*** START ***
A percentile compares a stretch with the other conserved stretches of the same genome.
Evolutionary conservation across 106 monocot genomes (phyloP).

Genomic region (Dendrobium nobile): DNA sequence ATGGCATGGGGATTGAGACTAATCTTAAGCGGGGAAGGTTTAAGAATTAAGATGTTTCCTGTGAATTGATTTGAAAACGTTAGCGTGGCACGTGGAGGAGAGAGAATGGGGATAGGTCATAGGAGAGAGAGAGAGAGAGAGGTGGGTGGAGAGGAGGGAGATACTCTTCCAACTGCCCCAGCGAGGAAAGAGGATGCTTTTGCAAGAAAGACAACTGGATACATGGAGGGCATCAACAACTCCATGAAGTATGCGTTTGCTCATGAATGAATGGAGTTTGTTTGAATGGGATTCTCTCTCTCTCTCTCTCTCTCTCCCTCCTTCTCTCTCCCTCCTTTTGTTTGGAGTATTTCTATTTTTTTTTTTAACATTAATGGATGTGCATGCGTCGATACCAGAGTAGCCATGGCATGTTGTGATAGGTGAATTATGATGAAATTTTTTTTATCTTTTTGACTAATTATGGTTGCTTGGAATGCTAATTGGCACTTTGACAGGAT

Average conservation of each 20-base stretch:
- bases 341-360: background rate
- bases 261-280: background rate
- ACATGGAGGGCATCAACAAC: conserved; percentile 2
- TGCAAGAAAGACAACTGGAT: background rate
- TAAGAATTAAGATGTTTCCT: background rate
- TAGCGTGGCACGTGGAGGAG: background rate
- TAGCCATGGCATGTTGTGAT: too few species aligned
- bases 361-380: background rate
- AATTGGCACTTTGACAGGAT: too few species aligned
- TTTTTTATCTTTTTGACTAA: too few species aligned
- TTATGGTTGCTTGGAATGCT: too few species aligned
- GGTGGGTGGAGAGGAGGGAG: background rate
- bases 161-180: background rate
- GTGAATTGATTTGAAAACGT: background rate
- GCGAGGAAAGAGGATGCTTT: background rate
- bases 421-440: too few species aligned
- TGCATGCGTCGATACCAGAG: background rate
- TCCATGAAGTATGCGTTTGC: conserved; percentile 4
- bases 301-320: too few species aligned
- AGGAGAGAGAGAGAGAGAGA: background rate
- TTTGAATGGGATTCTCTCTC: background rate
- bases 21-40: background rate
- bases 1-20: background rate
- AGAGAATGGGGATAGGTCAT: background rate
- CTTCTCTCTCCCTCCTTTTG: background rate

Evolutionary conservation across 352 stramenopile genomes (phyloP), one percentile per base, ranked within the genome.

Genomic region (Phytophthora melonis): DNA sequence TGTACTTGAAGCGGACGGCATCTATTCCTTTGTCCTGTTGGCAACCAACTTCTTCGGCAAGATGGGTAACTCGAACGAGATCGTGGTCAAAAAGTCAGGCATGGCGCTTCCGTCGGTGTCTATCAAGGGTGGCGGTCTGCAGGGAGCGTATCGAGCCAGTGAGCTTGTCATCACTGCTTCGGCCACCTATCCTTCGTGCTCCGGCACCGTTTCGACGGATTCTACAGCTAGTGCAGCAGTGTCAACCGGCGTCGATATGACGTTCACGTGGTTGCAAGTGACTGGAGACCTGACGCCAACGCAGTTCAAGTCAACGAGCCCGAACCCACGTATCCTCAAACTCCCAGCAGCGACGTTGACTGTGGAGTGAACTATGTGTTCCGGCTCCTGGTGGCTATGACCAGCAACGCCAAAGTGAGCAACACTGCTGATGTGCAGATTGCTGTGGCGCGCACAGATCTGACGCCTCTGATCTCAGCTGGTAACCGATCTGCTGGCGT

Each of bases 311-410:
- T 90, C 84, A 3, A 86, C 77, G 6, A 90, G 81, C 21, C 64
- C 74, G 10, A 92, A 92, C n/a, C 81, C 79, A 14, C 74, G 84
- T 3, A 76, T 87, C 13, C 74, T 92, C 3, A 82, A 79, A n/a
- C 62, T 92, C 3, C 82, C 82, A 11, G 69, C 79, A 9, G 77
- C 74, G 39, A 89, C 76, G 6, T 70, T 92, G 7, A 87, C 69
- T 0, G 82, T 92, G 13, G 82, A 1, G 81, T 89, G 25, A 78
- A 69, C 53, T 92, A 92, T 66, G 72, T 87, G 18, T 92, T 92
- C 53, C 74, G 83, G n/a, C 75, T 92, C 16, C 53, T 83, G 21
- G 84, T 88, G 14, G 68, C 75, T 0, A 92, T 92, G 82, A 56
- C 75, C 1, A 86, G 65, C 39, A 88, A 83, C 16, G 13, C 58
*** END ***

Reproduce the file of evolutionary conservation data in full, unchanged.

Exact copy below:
A percentile compares a stretch with the other conserved stretches of the same genome.
Evolutionary conservation across 106 monocot genomes (phyloP).

Genomic region (Dendrobium nobile): DNA sequence ATGGCATGGGGATTGAGACTAATCTTAAGCGGGGAAGGTTTAAGAATTAAGATGTTTCCTGTGAATTGATTTGAAAACGTTAGCGTGGCACGTGGAGGAGAGAGAATGGGGATAGGTCATAGGAGAGAGAGAGAGAGAGAGGTGGGTGGAGAGGAGGGAGATACTCTTCCAACTGCCCCAGCGAGGAAAGAGGATGCTTTTGCAAGAAAGACAACTGGATACATGGAGGGCATCAACAACTCCATGAAGTATGCGTTTGCTCATGAATGAATGGAGTTTGTTTGAATGGGATTCTCTCTCTCTCTCTCTCTCTCTCCCTCCTTCTCTCTCCCTCCTTTTGTTTGGAGTATTTCTATTTTTTTTTTTAACATTAATGGATGTGCATGCGTCGATACCAGAGTAGCCATGGCATGTTGTGATAGGTGAATTATGATGAAATTTTTTTTATCTTTTTGACTAATTATGGTTGCTTGGAATGCTAATTGGCACTTTGACAGGAT

Average conservation of each 20-base stretch:
- bases 341-360: background rate
- bases 261-280: background rate
- ACATGGAGGGCATCAACAAC: conserved; percentile 2
- TGCAAGAAAGACAACTGGAT: background rate
- TAAGAATTAAGATGTTTCCT: background rate
- TAGCGTGGCACGTGGAGGAG: background rate
- TAGCCATGGCATGTTGTGAT: too few species aligned
- bases 361-380: background rate
- AATTGGCACTTTGACAGGAT: too few species aligned
- TTTTTTATCTTTTTGACTAA: too few species aligned
- TTATGGTTGCTTGGAATGCT: too few species aligned
- GGTGGGTGGAGAGGAGGGAG: background rate
- bases 161-180: background rate
- GTGAATTGATTTGAAAACGT: background rate
- GCGAGGAAAGAGGATGCTTT: background rate
- bases 421-440: too few species aligned
- TGCATGCGTCGATACCAGAG: background rate
- TCCATGAAGTATGCGTTTGC: conserved; percentile 4
- bases 301-320: too few species aligned
- AGGAGAGAGAGAGAGAGAGA: background rate
- TTTGAATGGGATTCTCTCTC: background rate
- bases 21-40: background rate
- bases 1-20: background rate
- AGAGAATGGGGATAGGTCAT: background rate
- CTTCTCTCTCCCTCCTTTTG: background rate

Evolutionary conservation across 352 stramenopile genomes (phyloP), one percentile per base, ranked within the genome.

Genomic region (Phytophthora melonis): DNA sequence TGTACTTGAAGCGGACGGCATCTATTCCTTTGTCCTGTTGGCAACCAACTTCTTCGGCAAGATGGGTAACTCGAACGAGATCGTGGTCAAAAAGTCAGGCATGGCGCTTCCGTCGGTGTCTATCAAGGGTGGCGGTCTGCAGGGAGCGTATCGAGCCAGTGAGCTTGTCATCACTGCTTCGGCCACCTATCCTTCGTGCTCCGGCACCGTTTCGACGGATTCTACAGCTAGTGCAGCAGTGTCAACCGGCGTCGATATGACGTTCACGTGGTTGCAAGTGACTGGAGACCTGACGCCAACGCAGTTCAAGTCAACGAGCCCGAACCCACGTATCCTCAAACTCCCAGCAGCGACGTTGACTGTGGAGTGAACTATGTGTTCCGGCTCCTGGTGGCTATGACCAGCAACGCCAAAGTGAGCAACACTGCTGATGTGCAGATTGCTGTGGCGCGCACAGATCTGACGCCTCTGATCTCAGCTGGTAACCGATCTGCTGGCGT

Each of bases 311-410:
- T 90, C 84, A 3, A 86, C 77, G 6, A 90, G 81, C 21, C 64
- C 74, G 10, A 92, A 92, C n/a, C 81, C 79, A 14, C 74, G 84
- T 3, A 76, T 87, C 13, C 74, T 92, C 3, A 82, A 79, A n/a
- C 62, T 92, C 3, C 82, C 82, A 11, G 69, C 79, A 9, G 77
- C 74, G 39, A 89, C 76, G 6, T 70, T 92, G 7, A 87, C 69
- T 0, G 82, T 92, G 13, G 82, A 1, G 81, T 89, G 25, A 78
- A 69, C 53, T 92, A 92, T 66, G 72, T 87, G 18, T 92, T 92
- C 53, C 74, G 83, G n/a, C 75, T 92, C 16, C 53, T 83, G 21
- G 84, T 88, G 14, G 68, C 75, T 0, A 92, T 92, G 82, A 56
- C 75, C 1, A 86, G 65, C 39, A 88, A 83, C 16, G 13, C 58